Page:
Sterling Daily Gazette from Sterling, Illinois on November 5, 1941 · Page 12
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Sterling Daily Gazette from Sterling, Illinois · Page 12

Sterling, Illinois
Issue Date:
Wednesday, November 5, 1941
Page 12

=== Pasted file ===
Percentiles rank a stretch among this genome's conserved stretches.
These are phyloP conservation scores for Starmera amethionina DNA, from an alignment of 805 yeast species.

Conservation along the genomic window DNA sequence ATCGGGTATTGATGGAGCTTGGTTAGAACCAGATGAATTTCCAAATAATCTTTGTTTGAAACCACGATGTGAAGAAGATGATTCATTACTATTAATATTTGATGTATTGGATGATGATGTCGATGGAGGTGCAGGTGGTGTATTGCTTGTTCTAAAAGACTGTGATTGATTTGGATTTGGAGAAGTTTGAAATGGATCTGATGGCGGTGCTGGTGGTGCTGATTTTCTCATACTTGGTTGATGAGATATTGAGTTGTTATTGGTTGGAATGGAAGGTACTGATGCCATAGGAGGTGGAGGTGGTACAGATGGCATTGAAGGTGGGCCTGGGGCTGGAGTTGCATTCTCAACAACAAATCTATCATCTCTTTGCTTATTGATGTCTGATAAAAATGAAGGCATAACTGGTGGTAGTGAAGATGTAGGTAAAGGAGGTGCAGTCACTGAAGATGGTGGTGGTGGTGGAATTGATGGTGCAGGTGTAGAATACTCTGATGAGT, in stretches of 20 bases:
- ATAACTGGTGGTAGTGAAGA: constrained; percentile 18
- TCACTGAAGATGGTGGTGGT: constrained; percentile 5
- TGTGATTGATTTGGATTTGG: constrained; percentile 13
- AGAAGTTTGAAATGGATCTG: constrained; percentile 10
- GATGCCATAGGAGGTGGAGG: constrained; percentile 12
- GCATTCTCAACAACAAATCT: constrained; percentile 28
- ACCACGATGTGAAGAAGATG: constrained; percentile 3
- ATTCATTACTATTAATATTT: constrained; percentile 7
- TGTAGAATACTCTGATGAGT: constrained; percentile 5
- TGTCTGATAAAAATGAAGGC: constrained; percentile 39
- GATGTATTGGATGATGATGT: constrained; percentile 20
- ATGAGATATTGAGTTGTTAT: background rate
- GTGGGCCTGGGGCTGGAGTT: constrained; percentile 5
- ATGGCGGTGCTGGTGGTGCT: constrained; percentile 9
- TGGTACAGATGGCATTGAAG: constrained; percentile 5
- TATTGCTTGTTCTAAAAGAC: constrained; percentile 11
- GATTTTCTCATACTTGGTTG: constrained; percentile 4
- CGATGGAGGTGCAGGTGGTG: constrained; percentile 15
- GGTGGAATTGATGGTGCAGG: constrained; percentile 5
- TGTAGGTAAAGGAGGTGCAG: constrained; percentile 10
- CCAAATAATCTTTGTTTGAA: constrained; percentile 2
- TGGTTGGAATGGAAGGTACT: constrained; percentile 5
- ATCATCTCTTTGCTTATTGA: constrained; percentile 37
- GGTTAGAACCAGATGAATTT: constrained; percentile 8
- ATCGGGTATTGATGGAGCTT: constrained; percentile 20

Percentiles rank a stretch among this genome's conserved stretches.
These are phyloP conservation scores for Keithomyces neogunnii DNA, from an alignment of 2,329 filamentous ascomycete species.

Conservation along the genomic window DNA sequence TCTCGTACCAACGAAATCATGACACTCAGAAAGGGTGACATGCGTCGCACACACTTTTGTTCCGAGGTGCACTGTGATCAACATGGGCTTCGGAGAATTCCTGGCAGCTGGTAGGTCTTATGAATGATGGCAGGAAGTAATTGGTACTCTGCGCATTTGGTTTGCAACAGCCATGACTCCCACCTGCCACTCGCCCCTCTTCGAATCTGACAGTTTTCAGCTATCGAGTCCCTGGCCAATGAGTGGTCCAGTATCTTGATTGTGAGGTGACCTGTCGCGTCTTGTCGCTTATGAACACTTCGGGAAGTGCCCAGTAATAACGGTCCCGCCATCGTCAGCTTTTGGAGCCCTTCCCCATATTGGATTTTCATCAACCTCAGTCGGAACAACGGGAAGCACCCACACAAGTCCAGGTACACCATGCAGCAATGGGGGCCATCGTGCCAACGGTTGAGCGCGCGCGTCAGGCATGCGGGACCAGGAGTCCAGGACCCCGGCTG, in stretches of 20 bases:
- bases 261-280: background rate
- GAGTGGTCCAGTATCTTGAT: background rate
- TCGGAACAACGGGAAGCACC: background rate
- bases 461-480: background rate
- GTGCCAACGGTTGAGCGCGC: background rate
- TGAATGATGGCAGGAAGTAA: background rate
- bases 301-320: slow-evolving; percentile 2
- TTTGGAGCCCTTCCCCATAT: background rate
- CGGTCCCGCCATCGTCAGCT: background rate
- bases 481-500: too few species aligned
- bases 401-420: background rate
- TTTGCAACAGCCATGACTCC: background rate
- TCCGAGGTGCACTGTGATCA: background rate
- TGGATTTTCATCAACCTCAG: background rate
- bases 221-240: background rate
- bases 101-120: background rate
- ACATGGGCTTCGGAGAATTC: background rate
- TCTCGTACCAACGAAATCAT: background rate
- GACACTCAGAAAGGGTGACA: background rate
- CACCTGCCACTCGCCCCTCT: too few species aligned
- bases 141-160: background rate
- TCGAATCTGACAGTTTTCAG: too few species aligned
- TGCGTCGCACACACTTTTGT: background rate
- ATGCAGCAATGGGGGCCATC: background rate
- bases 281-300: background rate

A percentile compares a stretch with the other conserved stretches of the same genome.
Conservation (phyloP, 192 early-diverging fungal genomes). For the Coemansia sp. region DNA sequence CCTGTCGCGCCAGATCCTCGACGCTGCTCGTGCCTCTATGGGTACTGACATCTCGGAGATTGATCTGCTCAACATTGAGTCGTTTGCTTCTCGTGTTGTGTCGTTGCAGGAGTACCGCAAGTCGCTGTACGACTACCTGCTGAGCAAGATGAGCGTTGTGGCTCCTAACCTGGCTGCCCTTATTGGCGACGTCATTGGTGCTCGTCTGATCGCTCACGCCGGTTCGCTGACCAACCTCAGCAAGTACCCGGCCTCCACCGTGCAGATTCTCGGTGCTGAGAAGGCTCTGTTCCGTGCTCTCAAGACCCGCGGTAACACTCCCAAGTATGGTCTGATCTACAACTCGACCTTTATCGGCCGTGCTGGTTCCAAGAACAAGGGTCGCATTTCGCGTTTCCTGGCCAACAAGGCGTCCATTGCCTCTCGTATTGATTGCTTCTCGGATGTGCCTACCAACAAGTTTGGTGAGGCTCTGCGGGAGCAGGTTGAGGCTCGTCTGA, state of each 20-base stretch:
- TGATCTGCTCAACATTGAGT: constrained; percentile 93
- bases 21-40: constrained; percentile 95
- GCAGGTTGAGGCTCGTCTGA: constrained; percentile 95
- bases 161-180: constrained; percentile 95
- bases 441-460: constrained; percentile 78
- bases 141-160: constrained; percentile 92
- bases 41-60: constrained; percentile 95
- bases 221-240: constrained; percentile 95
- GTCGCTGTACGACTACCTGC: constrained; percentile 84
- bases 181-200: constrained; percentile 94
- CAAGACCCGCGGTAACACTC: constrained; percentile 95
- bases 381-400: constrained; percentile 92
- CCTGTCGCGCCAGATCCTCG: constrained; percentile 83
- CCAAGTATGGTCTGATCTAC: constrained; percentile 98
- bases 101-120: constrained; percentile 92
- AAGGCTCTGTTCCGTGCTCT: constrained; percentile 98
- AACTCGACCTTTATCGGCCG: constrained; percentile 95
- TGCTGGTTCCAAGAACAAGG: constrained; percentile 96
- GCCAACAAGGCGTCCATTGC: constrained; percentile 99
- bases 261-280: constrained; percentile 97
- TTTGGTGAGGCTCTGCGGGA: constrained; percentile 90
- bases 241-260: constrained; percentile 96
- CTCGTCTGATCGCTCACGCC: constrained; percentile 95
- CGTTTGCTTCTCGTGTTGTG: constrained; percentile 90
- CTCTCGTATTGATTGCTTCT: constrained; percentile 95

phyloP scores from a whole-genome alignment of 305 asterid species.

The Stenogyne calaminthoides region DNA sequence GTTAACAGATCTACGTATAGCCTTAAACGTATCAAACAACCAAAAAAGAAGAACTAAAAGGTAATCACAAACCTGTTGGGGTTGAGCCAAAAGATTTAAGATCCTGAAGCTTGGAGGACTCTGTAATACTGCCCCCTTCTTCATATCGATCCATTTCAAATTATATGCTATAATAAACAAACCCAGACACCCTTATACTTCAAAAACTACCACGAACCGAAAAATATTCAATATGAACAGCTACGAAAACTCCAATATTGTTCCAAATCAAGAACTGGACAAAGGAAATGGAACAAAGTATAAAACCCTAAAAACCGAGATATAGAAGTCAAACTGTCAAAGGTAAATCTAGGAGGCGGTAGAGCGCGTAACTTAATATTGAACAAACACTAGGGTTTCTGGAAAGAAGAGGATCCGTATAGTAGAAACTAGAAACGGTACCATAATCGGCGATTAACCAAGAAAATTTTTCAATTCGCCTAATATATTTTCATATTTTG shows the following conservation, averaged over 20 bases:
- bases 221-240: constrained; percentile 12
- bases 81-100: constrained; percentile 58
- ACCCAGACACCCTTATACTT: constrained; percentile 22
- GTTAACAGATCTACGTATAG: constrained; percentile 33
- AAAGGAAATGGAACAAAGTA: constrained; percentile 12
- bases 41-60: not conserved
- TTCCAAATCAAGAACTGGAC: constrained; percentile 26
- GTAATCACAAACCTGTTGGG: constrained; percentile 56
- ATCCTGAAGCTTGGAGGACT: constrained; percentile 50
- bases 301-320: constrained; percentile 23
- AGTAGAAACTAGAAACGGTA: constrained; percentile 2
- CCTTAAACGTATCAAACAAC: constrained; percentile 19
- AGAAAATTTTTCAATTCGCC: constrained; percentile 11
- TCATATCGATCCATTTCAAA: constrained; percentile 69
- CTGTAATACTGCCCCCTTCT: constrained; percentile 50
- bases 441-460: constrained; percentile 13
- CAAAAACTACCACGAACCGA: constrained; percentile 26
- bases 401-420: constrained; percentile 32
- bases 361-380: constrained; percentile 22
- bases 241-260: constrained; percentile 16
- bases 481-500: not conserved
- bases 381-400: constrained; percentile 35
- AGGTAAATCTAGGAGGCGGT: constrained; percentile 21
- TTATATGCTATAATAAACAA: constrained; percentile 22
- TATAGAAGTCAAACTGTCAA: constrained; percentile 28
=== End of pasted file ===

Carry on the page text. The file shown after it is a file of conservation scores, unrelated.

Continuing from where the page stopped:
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Twelvt STERLING DAILY GA%felTE, STERLING, ILLINOIS t. Noye?rife€r 5, 1943 Propaganda, Methods And Types, Discussed By Sup!. Roscoe Eades MOIRISON AID VICINITY MEWS Reporter, RoftrH H. Pbont: Office St; ria." it? p'iriio«-r. its jn- development and trch- niqup tvrre <-!f,irly frplsir:""') in n. Kplen'iif! nririr?"V" delivrrrci h^forr th<" Sterlint Lions nt thrir day rM~ninE by Ro^-o Intfndent of Sterling Township high school Mr. Fades was pr^sT.f^ nnri rn- terrd into a fine di'-ru^sion of hi* 1 subject laying it out in half a dozen sections in ordrr th<" better to drive home the point*; He showed that propaganda is the acency used by \arious individuals. orcaniTation.s and na'ions in order to win the support of the public. T?M« is donr in variou? ways. Calling name*; Is one phase of propaganda, whereby certain individuals or matters are given a name which may be populamed or made familiar to the public-. These names may be commendable or they may be odious. The method of transferring > propaganda -was analyzed. Tills'may be by the spoken •word or by publication In books, magazines and newspapers. The technique of propaganda is also various and insiduous. Programs, to whirh people listen, oft-en contain cleverly introduced and developed propaganda. A program may be commenced with religious or patriotic songs. It may be classical music. There may be a story of travel or adventure to lead the lls- ener on. Another phase is that of testimonials. Propaganda is always introduced In a very subtle manner and Is often difficult to detect. Propaganda may be used for divers purposes. It may be used to build up morale, or it may be the •gency for creating disorganization, doubts and fear. In connection with his address Mr. Eades gave a demonstration In scanning or rapid reading. This Is a modern method for fast reading and can be acquired through training. Mr. Eades read Uie gist of matter from a book, reading at the rate of possibly 300 words a minute. His talk was greatly valued and had to be heard to be appreciated. The basketball team, which the Uons club has sponsored, were ffuects of the evening. They were: Arthur Weier, Burdette Steadman, Bob Zblndcn, Wayne Curran, Bob Oliver. Bob Wolfe, .Francis Schryver and Bob McDonald. Each of the boys was presented with a tiny white lion as a souvenir of the occasion, to be worn on the blouse or coat lapel. This team has been in practice for a short time but it is expected to answer the invitation of a team at Kewanee for a game in the Bear future-. Annual Election of Officers for Year « Elect* E. Smith auxiliary members held their annual election Tuesday evening, following the usual business and reading of national and department orders. The officers to serve the new year are: President, Bertie . Waters; senior vice president, Ethel Blair; junior vice president, Emma Latherow; chaplain, Ellene Reime; patriotic instructor, Jennie Cushman; historian. Belle House: conductor, Kate Eberle; assistant conductor, Gertrude Stull; guard. Clara Alder fer; assistant guard. Rose Apple. The appointive officers will be: Secretary. Martha Eberle; treasurer. FmyTlodemeyer; musician, Je&s Hahsec and pre&a correspondent, Effie Vluck. Plans for installation ceremonies were made, the event to take place Dec. 2. After the meeting the comrades of Leo H. Bushnell post Joined the ladles for lunch. Truckload of Fish Put In Lake Sinnissippi A fine truck load of bass, crappiea, blue gills and catfish were placed in Lake Sinnissippi Wednesday morn- Ing. Arrangements were made Tuesday by Francis Hunt, of the state conservation department, for the delivery of the fish for the local lake. Many of the fish were of good siae and the others were fingerlings. Mrs, Jones Earl Corwin Sustains Injuries in Car-Truck Crash on Rf, 30 Mrs .Tone's Karl Corw.n, wife o R^v. Cor* in of Morrison, sustalner painful rut.'; nnd*? Tursda aitej-noon at. 2:15 when the en driven by her husband, and a truck loaded with ground feed, dnvrn b. H. E. Klllman of Amboy. collided on Route 30, two mies west of the in terj-ection of Route 52. The truck is reported to hav pulled in front of the Corwin en nnd Rev. Corwin was unable to avoid the crash. Both occupant, were thrown from the car whicl was badly damaged. Mrs. Corwin was picked up by an Amboy physician who took her to his office for treatment and she wa.' thru removed to Morrison in an ambulance. Sgt. Raymond Cramer of the highway police wa* called to the scene of the accident. Report on Events at Rural Youth Meeting The Morrison rural youth group met at Center school, near Morrison Tuesday night with Mary Fisher presiding. Irvin Dykema and Dorothea Thomas reported on the short course which they attended In Chicago. Loren Knox told of the recent district talkfest, and Virginia Goodenough and Irvin Dykema led a discussion on the cost of equipping a farm and home. Marian Renkes and Robert Dykema led in group singing. Drive Progresses P. H. Shuman, Who Is in charge of the Morrison Girl ScouJ; and Boy Scout for funds, reports that the workers are receiving very favorable reception. There still are several to hear from and some have people not contacted as yet. but it Is believed that eventually the goal will be reached. Attend Meeting Superintendent E. H. Mellon and Dr. H. J. Rendall represented the Morrison board or education and attended a meeting of two educational groups at Peorla Tuesday. In order to permit the two men to attend the meeting a school board meeting was held Monday night instead ol Tuesday. ins Tuesday fvrninsr. Mrs. Joe Gnl- If-ntine presided st th 1 * bn?;ir.'" ;t < session. ond th 1 * rvrniriR was rnjoypd TlRPWfl KWS Rjp' Jlfl5"f.PT, IS* I1J Store Filled with Smoke A faulty mechanism in the furnace at the Cttthman rtore on East Third street called for an inspection by Chief Oonnel NkoJ Wednesday morning. The basement and atoc* Hospital News Mrs. Car! .7. Ptralow and son V.TT di^rhRi'Rpd from the Morrison hospital Conducts Book Quii at jTampico PTA to Observe National Book Week HOQPPOUE NEWS Reporter, Marie) Bnrrc-son Rockford Physician, Native of Hooppole Summoned by Death Dr. Kmrry \Vrli>; Hockford physic-inn nnd Mireron (or ninny yrnrs. d'.rxl Saturday in a Rockford hospital. Drnth followed a heart attack at his home « few hours previous. Dr. Ckwmbcl was born Jan. 21, 1881. in Hooppole. the son of Snm- ue] and Rebecca Goembcl. He was reared and edulacted in Hooppole and Genesco schools. He Is survived by his widow and one daughter. Mrs. Marjorie Summerfield of Chicago. Persons from Hooppole attending the funeral services Tuesday were Mr. and Mrs. Clayton Countryman. Richard Welderhold. MM. Eldon MathLt, Mr. and Mrs. Alwyn Goembel. Mrs. Willard Wolf and Frank Oocmbel. Birthday Honoree Fred Johnson of Hooppole was honored mt a birthday dinner Sunday at the home o! his father. Fred Johnson of Thomas. The centerpiece of the table was a birthday cake baked and decorated by his wife. Twelve persons were present at the' dinner from Hooppole and Sterling. Residence Change Mrs. Dorothy Roos and sons moved Tuesday from Hooppole to an apartment at Eric. Hooppole Briefs Mr. and Mrs. Glenn Skinner and Mrs. William Oberle of Genesco were Sunday evening dinner guests at the home of Mr. and Mrs. Henry Oberle. J. W. Hunter, Instructor of the Hooppole agriculture class, and nine students attended, the n«Uon*l com husking contest at Tonica Monda Mrs, Jack B«5Rd. Th* the ev*»njn'f-«*n < rf*»J!»d of irfcttor* of « flrp-it^rn four by John Slblcv of Prrrph*t t «t<r« r n mnrt h5iTnnn«is skits hv fh** Go!d Dust TariR*. The n 1 - m*ind*r of the evening was sprnf. in M«itint; and playing cards cmd rffrr^hmrnM weir servfd by Mrs. Elm^r WallKrpn and Mr*. Will Kund««. Mrs. Ellen Mi!!«-r and Mrs. had chsnr» of •b" Thr Novrmftfr meeting of the Tampiro P. T. A. was held In the hiRh school auditorium Monday evp- niiiK. The meeting was opened with community singing led by Mrs. Robert Rush, wi'h Mrs. Maynard Peterson at the piano. Routine business was ron ducted by the president, Mrs Julius Verdick. The membership chairman reported 40 names on th* 1 membership roll to date. The program was in charge ofj Mrs. Fred Pedersen, Mrs. Robert Rush, and Miss Carol yn A very favored with two-vocal numbers They were accompanied by Mrs. Maynard Peterson. In keeping with Book week, Nov. 2-8. Mrs. Pedersen read an article, '•Forward with Books." after which she conducted a quiz on books. Those, taking part were Miss Marjorie Feek. captain of one side, C. E. Hepfer. Dwight Shank, Mrs. Julius Verdick and Mrs. 8. 6.-Montooth; and Mrs. Tracy Lew, *econ£ captain, Mrs. C. E. Hepfer, Mrs. I,'. E. Chapin. Mrs. Henry Kolb, and Maynard Peterson. S. 6. Montooth had charge of the social hour. Pumpkin pie and coffee were served by a committee con- sistlnR of Mrs. Julius Verdick, Mrs. L.. E, Chapin. Mrs. Henry Kolb. Mrs. Richard Kelly. Jr., Mrs. Grant Goble, Mrs. C. E. Hepfer, Mrs. Harold Carlson, and Mrs. Eugene Ruck,' Following the regular meeting a meeting of th« student loan committee was held. October Program Of Champion P. T. A. The October meeting of the Champion P. T. A. was held in the Champion school northeast of Tam- plco Friday evening. Following the singing of "America," routine busl- ness was conducted by the president. tlnsr R*tsl«fT of Rockford: Mr. Mr*. JBtitnJry OJa.'othiirn snd ,«:on FrwMfe of Co1*ta; Mrx. Waynt* Ho?c-- !«??t of Alf-do: srKl Mr. and Mrs. ArH<* Sfrnipn and Mr*. Berths Sist- msn of Sterimc. Nudge" Your Lazy UwTotiglrt! John Donnelly Buria! Services at Tampico Tuesday Afternoon Committal services fir the John Donnelly, who dird ftt San Jose. Cnlif.. Oct. 30. wfre hrld in St. Msry's cemetery in Tampiroi Tuesday at 3 p. m. Rrv Fr. T. O.j MftEuire was in chflrjze. Those net- | In? a," f>al.lbparprs were Martin Barrett. Ol?n Stradman. Put Coonry. Roy Nelson, T. E. Britt and Guy Elmendorf. The body, which arrived In Tampico Monday morning, wa* accompanied here by a daughter. Miss Marian Donneily of Los Angeles. Calif. Another daughter. Mrs. Thelma Donnelly of Turlock. Calif.. and a son. Vincent of San Jose survive: there are also two grandchildren, Rosemary and Hugh Donnelly. Those from out of touro who WCT* called bere by the. death of Mr. Donnelly were Mr. and Mrs. Albert Forward of Hammond; Mrs. Ar- To Fill Vacancy A rftriSRr rnTtinif of th»» Tnm- p!ro '-Hi-^fZP hn^rrt ftp- hfk! Mori day evrnina. Roijtin <> buslr.r<•..•; T.-n<; rr>nri'jrt/yi ,snri t!:«? rr-MEnflUori "f J. H. Woods. rommi^-iOTirr of pnhlic srroimt. 1 ; n.nd finsnr*?. 535 rr An nppn:n'ment !o fiii hi' pl *'iH bf marie in thf near future. , Mrs. R. P. Woods: ctnrl t.rra<r!7rrr, R. F. Woo??.*. Visit with Son in Camp Mr and Mrs. H. F Cnm and family of Tampicn enjoveri n visit hy telephone Sunday wini their son. Pfc. Oeoree Cain of the corp* area srKice command, mediral ciotarh- ment section, Fort Lewis, nrar Tacoma. Wash. Business Change Olen Steadman and son Mason have sold their interest in the Sinclair oil station on North Main street in Tampiro to Clayton and Robert Smith who took possession the first of the month. OES Annual Reports Morning Star chapter. O. E. S.. of Tampico met Monday evening when annual reports were given by the worthy matron, Mrs. Harry Tampico Bnefs Mr n,nd Mrv Frrd E. Johfison *rx! son Ho^T.rd and Mr. and" Mrs. Robert Hush were Sunday afternoon and evening miests of Mr. and Mrs Mnuricr RuwH and fRmily of Polo Brcs'isr. of porn- h»v»?fh I urn forced to lrs\r my shop for R Um*. O'.irirt'? mv nhs'-nrp Trrne I.JKhV. will be rm- pioypd. She is experienced Jn hair fiyrine and manirnriiisr a<t well a all othT line-s of th* profession I>orn;hy Ft>v —arfv Mr. and Mr*. Frank Bak«-r returned Monday from Bloom in y ton where they spent the weekend with Mr. and Mrs Harold Walsh. A NEW IDEA? WEMBLEY CLASSIC TIES — a rolorfnl a'wortmenl — rich 1ns- trou* tie fabric — alwayv In «tyl*. o>nt/r $1.OO Qbenller'S ,Til« Thai Wall Have a bathroom easier to keep clean, with smart, modern tile, White and colors — plain or patterned. Drop in today and see our quality samples. Estimates gladly furnished — TVo Obligation. PHONE 202-770 D. WMFIELD GAMBLE'S NOV. 6th to 15th ^ r IRE SALE! . mental tfuunM*. a balf-«U<i» talta* often mrult if your llm bite AMeat flow freely every day late your IntwtiiM*. 80 Uk« Dr. BrtFmnU* OUt* IteBttota to UuurtpentUyrt tAorottfft. bawd mof>*- mrats. OUw Tabtett mn ftmflg won- itor/ia to Mir up llwr bite Merrttoa and Sidney Forth of north of Morrison was kicked In the stomach by a horse Tuesday and was taken to the Jane Lamb hospital at Clinton, la., for observation and treatment. Supper Meeting The Westminster Guild of the Morrison Presbyterian church met therefor a picnic supper and meet- Style Aaov* Ca«ta Bvt la Bifaeah, '» Extra fiOULDIIS'S r Pa«M Oftical 15 W. Sri St, ABSOLUTELY 1< FIRST LINE! SMI SMUT Going-Out Sale Thetire you should buy now---here's why I For 8 big days the prices on our finest "First Line? Crest DeLuxe Tires are reduced in spite of a rising market and in face of a rubber shortage. The allocation of rubber to the tire industry for civilian consumpdon is «nifctt»g tires more difficult to get. Now, more dun ever before it u wue to buy only die oesl tira, tire* that will bit longer and cany you way into 1943. Therefore, we are offering to you, at sale prices, die famous Great DeLuxa tire*. Great DeLuxe tires me rubber more slowly (giving you longer tire fife at a lower coat per mile. These extra savings can be yours only if you act now. They go back to regular prices after this 8 day sale. YOU CAN PAY A LOT MORE MON|Y __i KM OTHIT TIRES ... --- UNIX On! We must vacate soon! Entire stock of shoes for mtn, women and children mast be sold down to the list pair. Come! Save on nationally known shoes. Beat the rising market but you can't buy a b*tf*r Ant Hit* fir*. Crest DeLuxe Tires are guaranteed equal to or better than tires used as on today's new cars. Great DeLuxe 2 in 1 tread gives you pul out iraction plus a smooth, quiet running tpa. The Latex Lubncated cords are your protac.- blow out. You get quicker atopr Order a load of the F Burnrite Kentucky WcVt ta • klMft biul- •M* kMt «• Irait y«n THINK OF It! In the face of advanced prices we are selling ladies' shoes as low as $1.95 quality features . . . yourself, why pay more? Whtn compere with orlfnuf OUR SALE MICE equipment Ail TIRIf IN STALL ID FRI| T H F S I P K 1 C L S B DAYS 0 N L pp. HEN^S SHOES as low as $2-95 •• pr. Children's Shoe* as low as n .25 Dr. pr. BOOTS, SUPPERS, RUBBER FOOTWEAR ALL MUST GO! W. J. BELL CO. All fNirchaiet eaah—All gales final 8 E. Third St. - - STERLING, UJU 450/21 475/19 500/19 600/16 525/li 550/17. 550/18 600/16 650/15 650/16 $ 7.1i 7M If! ittf GAMBLE STORES PAUL8HAW, Partner ^ THIRD arr.